Marika Markovits on Crown Princess Victoria's visit to Stockholms Stadsmission

Stockholms Stadsmission's director Marika Markovits will host The Crown Princess's visit. Photo: Björn Rasmussen/Stockholms Stadsmission.

On Wednesday 9 February, The Crown Princess will be spending the day at homeless charity Stockholms Stadsmission.
The organisation's director Marika Markovits answers a few questions prior to the visit.
 
What will you show The Crown Princess during the day?
The Crown Princess kindly agreed to be our patron in 2010, and the purpose of the visit is for us to provide her with general information about Stadsmission's three areas of activity, which include education, social projects and social enterprise. We also want to share our views with The Crown Princess on vulnerability in the city over the next three years and how it affects the choices we face as an organisation. The idea is for The Crown Princess to be able to gain an understanding of what we do and discover whether there is an area in which she has a particular interest.
 
Tell us about the programme for the day, which projects and people will The Crown Princess visit?
It will be an intensive day with visits to five of Stadsmission's 25 projects. The focus is on knowledge of our work, so The Crown Princess will meet an employee and a user or volunteer, who will talk about their views on our work based on their experiences. The needs that they see, methods and approaches, and the outcome for users. We will pay a visit to Stadsmission's school, one of our projects for older people, a second hand shop with job training, a therapy project and accommodation for homeless people.

What do you want The Crown Princess to take with her after the visit?
We really hope that The Crown Princess feels that she has had the opportunity to meet people who touch her, that she gets to experience the joy, the commitment, professionalism and the humanity that characterise our organisation. I hope that The Crown Princess comes away with a more thorough knowledge of vulnerability in the city, and feels an even stronger commitment to the work of Stadsmission, so that it facilitates the job of being our patron.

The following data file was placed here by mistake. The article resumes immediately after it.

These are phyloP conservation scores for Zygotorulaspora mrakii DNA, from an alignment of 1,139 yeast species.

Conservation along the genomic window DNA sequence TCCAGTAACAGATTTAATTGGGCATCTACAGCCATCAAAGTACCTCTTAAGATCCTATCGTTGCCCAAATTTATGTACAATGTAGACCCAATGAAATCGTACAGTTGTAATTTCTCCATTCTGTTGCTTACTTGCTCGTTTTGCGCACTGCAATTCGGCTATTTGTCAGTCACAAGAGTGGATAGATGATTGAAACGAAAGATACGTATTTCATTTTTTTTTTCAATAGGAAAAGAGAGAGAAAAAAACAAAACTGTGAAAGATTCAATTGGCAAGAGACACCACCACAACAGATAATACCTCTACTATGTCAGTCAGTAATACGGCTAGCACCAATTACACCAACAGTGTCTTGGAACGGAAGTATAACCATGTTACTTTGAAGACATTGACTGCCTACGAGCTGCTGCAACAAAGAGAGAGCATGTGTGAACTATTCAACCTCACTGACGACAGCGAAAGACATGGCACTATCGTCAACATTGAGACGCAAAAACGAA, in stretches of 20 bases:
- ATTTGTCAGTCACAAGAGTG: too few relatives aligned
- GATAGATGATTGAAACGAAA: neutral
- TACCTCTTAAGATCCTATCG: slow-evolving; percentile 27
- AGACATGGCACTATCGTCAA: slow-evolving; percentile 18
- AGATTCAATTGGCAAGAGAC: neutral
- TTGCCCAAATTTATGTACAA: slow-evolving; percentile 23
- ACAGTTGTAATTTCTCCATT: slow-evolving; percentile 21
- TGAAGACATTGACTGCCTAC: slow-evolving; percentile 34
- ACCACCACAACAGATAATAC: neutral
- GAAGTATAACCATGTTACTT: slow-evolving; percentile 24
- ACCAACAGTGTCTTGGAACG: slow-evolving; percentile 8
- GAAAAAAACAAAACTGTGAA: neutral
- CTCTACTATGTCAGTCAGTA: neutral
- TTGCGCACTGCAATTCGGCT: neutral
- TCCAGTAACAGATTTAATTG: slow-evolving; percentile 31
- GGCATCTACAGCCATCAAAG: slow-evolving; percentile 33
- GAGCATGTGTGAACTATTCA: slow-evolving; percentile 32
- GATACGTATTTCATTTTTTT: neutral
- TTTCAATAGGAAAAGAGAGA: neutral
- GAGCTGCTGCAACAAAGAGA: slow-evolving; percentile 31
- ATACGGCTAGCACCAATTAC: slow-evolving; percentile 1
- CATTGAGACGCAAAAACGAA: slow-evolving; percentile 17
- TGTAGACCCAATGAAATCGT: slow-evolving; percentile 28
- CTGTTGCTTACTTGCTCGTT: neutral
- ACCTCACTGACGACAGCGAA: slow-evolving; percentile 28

For those who haven't heard of Stockholm Stadsmission, what is the main focus of your work?
Stockholms Stadsmission's aim is to challenge and supplement society's efforts for vulnerable groups and individuals, based on a Christian outlook on people.
 
We run projects for all ages and meet approximately 1,000 people every day through the different kinds of work that we do. We run an upper secondary school, folk high school and vocational training centres. We have nine second hand shops, which offer opportunities for job training and work experience. We provide a 24-hour service for people who are homeless, providing for both basic needs and more long-term housing. We run an ombudsman service for people with mental disabilities and for children and young people living in vulnerable situations. We have camps for older people and families with children. Our goal is to empower the individual, enabling people to change their situation through their own effort.